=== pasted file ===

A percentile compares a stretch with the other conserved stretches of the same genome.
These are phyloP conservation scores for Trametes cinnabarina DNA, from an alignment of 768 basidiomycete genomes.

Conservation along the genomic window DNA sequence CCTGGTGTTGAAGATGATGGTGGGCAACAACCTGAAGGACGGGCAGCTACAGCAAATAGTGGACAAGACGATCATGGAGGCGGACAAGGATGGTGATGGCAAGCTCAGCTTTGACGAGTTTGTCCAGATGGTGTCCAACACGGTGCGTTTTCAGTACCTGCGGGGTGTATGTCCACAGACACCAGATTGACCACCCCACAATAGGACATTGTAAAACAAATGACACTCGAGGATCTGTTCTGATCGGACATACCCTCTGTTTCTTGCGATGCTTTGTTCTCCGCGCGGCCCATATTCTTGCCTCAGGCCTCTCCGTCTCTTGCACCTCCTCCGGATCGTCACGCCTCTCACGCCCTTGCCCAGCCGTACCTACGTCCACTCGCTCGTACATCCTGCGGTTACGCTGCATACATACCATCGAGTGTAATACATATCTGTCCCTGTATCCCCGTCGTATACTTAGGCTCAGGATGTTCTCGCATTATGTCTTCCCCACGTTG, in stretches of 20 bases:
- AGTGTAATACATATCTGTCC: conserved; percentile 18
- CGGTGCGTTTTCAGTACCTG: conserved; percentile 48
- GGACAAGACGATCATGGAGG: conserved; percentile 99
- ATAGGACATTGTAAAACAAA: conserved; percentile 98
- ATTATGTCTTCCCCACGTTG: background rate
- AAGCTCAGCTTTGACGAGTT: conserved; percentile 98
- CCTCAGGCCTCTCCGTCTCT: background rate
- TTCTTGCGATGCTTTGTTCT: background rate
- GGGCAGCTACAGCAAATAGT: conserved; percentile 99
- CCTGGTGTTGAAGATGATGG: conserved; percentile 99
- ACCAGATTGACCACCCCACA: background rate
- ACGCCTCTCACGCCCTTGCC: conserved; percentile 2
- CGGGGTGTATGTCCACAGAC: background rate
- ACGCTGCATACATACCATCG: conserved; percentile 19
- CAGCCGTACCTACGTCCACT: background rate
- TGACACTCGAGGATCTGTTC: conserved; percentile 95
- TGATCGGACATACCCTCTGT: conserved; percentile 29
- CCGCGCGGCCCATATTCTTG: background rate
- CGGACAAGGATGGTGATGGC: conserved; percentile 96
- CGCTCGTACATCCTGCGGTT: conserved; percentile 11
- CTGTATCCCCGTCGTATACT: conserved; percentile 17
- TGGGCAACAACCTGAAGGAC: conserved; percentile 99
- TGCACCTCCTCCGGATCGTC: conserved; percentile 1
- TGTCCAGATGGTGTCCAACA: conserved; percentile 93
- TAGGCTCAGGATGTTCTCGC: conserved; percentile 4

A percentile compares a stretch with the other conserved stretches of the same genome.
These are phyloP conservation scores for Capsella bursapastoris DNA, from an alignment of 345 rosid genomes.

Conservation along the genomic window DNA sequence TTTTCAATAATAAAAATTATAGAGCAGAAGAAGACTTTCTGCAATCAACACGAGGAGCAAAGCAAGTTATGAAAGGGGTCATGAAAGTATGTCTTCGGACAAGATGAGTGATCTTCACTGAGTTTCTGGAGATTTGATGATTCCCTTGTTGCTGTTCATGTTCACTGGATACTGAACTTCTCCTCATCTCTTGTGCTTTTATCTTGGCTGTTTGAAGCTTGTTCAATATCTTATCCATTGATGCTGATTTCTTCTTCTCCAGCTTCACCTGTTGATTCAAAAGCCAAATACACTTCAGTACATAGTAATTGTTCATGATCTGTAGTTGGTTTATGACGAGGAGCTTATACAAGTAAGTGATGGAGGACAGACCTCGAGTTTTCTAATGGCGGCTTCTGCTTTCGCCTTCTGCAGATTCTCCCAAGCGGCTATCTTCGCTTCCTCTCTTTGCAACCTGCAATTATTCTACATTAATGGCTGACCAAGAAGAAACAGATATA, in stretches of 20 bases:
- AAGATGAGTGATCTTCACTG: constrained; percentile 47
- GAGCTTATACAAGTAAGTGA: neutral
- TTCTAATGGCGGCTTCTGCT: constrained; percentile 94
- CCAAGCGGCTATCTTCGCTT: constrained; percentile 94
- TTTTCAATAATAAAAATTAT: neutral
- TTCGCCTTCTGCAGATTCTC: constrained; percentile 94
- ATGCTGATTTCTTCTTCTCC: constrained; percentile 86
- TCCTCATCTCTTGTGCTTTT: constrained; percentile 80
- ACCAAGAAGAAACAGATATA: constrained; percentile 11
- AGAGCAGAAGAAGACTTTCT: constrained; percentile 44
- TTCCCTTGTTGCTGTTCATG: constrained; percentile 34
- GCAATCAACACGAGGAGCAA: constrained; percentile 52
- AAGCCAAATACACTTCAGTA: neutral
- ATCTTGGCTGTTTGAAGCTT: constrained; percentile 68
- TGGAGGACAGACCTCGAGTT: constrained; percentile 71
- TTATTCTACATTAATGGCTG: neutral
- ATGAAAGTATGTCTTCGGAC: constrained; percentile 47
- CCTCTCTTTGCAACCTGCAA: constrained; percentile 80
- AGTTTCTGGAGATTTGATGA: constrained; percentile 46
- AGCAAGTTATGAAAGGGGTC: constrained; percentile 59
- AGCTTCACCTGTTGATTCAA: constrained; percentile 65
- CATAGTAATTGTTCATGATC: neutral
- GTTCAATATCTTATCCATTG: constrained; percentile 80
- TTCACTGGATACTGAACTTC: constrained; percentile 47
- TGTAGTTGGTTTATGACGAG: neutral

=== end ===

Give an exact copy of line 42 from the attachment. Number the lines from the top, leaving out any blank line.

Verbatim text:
- TTCCCTTGTTGCTGTTCATG: constrained; percentile 34